May 1, 2001
by Russell Leve, DDS, BSc., Ed.M.
The ability to cover denuded root surfaces has been a long-time goal of periodontists. Procedures available today allow us to achieve root coverage predictably. While marginal tissue recession seldom results in tooth loss, it is often associated with root sensitivity, predisposes to root caries, may cause frenal involvement with marginal tissue irritation and are perceived as aesthetic impairment by our patients. It is important that our patients are aware that these surgical periodontal plastic procedures are both available and predictable.
After a brief review of the issues related to root coverage and gingival recession the subepithelial connective tissue technique will be presented.
The term “mucogingival surgery” was introduced into the periodontal literature in the 1950s and was defined as a surgical procedure to preserve gingiva, remove aberrant frenulum and muscle attachments and to increase the depth of the vestibule.1 Since then the definition has been changed to refer to periodontal surgical procedures designed to correct defects in the morphology, position, and amount of gingiva surrounding the teeth.2 The term “periodontal plastic surgery procedure” may be more appropriate since mucogingival surgery now encompasses not only the treatment of problems associated with the amount of gingivae and recession type defects but also includes correction of ridge form and soft tissue aesthetics.3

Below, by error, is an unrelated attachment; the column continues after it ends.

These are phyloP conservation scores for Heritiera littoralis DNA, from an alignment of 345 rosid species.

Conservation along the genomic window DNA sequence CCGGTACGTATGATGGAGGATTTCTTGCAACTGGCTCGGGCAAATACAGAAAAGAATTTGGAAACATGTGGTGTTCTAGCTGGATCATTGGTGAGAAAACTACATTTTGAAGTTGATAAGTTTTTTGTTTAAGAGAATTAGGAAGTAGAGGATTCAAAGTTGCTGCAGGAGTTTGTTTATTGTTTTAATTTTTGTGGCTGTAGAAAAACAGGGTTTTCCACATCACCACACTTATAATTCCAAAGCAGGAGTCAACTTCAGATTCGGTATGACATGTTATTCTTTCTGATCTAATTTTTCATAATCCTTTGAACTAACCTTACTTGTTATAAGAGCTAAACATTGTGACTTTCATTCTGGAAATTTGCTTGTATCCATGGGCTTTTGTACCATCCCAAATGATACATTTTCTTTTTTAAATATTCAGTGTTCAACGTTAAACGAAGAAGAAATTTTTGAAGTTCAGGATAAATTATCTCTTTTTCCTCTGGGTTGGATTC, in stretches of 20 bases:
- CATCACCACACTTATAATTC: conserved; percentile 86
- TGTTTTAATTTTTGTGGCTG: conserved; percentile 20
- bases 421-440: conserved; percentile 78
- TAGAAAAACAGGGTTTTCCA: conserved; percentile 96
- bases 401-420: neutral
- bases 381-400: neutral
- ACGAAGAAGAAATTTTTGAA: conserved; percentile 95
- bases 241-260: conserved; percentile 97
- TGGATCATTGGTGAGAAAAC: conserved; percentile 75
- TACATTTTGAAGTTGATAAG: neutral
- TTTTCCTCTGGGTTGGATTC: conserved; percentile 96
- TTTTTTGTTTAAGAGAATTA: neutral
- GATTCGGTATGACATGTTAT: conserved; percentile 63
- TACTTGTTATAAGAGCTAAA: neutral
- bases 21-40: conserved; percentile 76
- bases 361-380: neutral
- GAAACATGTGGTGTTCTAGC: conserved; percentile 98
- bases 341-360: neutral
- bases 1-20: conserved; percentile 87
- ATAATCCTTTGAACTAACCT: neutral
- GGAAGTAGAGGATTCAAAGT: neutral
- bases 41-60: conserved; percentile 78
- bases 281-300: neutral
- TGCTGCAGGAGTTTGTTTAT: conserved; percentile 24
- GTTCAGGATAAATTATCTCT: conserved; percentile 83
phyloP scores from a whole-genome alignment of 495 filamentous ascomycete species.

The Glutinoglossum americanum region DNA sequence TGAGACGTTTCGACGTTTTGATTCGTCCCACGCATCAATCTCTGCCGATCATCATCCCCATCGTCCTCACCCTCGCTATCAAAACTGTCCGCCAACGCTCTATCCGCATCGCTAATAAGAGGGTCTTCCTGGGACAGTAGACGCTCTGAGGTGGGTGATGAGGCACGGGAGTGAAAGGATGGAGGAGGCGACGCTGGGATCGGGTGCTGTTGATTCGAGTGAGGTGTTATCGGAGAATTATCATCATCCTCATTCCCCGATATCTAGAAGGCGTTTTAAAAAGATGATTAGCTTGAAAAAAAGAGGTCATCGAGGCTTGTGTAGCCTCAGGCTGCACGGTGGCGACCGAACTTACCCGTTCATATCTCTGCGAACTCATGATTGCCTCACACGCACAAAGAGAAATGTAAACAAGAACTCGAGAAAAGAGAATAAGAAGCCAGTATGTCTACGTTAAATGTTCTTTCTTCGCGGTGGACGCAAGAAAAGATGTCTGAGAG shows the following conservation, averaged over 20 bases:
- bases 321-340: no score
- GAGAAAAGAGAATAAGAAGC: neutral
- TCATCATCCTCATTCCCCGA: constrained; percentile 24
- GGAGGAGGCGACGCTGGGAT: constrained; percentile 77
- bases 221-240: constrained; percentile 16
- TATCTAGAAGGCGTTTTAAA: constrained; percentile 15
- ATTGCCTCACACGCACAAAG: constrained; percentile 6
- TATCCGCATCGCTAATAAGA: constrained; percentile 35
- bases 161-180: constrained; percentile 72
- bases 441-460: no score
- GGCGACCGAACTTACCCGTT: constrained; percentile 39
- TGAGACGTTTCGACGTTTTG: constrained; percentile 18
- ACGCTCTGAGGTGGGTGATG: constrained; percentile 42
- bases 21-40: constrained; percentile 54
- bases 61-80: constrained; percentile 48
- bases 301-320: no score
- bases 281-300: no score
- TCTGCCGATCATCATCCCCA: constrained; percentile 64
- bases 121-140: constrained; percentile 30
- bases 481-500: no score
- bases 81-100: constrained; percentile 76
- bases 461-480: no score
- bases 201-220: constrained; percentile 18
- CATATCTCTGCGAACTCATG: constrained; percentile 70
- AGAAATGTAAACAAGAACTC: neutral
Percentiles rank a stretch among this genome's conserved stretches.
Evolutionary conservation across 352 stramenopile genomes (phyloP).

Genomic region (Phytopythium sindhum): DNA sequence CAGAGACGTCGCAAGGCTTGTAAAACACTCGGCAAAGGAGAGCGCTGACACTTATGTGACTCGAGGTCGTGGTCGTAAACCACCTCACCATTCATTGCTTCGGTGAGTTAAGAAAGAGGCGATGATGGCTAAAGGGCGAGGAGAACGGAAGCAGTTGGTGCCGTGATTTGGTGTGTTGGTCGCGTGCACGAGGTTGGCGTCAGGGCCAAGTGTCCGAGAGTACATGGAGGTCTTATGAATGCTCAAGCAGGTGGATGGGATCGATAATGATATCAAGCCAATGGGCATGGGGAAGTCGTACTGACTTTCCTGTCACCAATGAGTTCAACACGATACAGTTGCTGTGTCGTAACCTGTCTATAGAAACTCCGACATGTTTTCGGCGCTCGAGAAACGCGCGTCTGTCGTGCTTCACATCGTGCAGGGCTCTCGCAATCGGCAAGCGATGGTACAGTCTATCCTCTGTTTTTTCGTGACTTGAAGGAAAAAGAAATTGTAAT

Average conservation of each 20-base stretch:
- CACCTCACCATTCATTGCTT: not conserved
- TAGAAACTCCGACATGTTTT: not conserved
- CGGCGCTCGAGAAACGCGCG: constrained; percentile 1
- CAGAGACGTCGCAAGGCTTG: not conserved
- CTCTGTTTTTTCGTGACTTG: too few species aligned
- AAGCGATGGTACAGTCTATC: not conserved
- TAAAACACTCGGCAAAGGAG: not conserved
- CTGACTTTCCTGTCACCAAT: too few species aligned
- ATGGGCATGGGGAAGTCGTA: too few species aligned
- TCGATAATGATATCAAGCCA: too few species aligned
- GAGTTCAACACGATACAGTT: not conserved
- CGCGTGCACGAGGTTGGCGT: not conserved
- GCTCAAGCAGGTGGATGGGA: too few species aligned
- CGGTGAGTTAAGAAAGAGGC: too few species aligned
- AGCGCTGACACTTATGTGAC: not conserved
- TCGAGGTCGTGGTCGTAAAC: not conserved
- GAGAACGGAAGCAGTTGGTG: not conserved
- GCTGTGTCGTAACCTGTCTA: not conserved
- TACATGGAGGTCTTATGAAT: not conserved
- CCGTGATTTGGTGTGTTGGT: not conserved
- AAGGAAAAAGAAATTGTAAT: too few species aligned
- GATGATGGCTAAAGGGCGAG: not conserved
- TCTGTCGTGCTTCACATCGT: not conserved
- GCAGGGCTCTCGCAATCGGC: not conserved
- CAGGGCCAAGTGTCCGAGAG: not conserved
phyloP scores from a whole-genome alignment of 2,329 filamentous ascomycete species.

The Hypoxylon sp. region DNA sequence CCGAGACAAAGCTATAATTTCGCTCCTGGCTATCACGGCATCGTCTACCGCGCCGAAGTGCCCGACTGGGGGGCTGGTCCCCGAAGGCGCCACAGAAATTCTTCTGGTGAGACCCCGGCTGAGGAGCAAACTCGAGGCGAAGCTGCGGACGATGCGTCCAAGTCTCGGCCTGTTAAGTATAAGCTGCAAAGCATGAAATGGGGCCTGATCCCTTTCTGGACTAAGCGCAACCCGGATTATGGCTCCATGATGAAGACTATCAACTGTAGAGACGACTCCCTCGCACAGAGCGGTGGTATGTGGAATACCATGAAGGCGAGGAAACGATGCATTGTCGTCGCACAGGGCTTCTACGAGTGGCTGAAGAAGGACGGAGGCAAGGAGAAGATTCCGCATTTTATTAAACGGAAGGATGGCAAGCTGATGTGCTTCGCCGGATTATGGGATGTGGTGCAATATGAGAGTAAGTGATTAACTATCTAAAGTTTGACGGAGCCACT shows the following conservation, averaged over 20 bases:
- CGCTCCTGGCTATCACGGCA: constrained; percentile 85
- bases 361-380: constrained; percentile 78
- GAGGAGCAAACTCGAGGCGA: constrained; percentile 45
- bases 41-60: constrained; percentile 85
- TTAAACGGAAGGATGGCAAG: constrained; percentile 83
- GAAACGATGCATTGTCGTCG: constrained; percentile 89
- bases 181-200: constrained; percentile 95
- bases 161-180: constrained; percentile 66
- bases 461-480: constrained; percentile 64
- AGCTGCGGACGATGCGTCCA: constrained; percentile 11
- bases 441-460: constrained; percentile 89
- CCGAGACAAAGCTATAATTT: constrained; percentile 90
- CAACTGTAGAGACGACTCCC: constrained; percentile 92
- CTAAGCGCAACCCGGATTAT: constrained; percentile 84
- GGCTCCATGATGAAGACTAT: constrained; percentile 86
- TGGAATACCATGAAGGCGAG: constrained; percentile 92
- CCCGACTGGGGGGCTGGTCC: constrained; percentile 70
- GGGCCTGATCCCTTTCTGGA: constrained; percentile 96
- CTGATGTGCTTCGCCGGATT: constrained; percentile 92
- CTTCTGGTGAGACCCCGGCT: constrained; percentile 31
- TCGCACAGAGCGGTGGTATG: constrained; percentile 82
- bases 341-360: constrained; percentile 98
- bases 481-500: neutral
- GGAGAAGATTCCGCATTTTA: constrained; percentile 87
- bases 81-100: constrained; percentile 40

The gingivae is composed of dense connective tissue covered with keratinized epithelium and extends from the gingival margin to the mucogingival junction. The gingivae has been divided into a free segment, the part of the gingivae that corresponds to the probing depth, and the attached segment that is determined clinically by subtracting the probing depth from the entire width of the gingival tissue.
Gingival recession occurs when the location of the marginal gingivae is positioned apically to the cemento-enamel junction.
A number of procedures have been utilized for the augmentation of gingival tissues. These include:
1. Rotational flaps (laterally sliding flaps, papilla and double papilla flaps).
2. Coronally positioned flap, (flaps without rotation or lateral movement).
3. Pedicle soft tissue graft with the use of a membrane (Guided Tissue Regeneration).
4. Free soft tissue grafts (epithelialized free gingival grafts, subepithelial connective tissue grafts).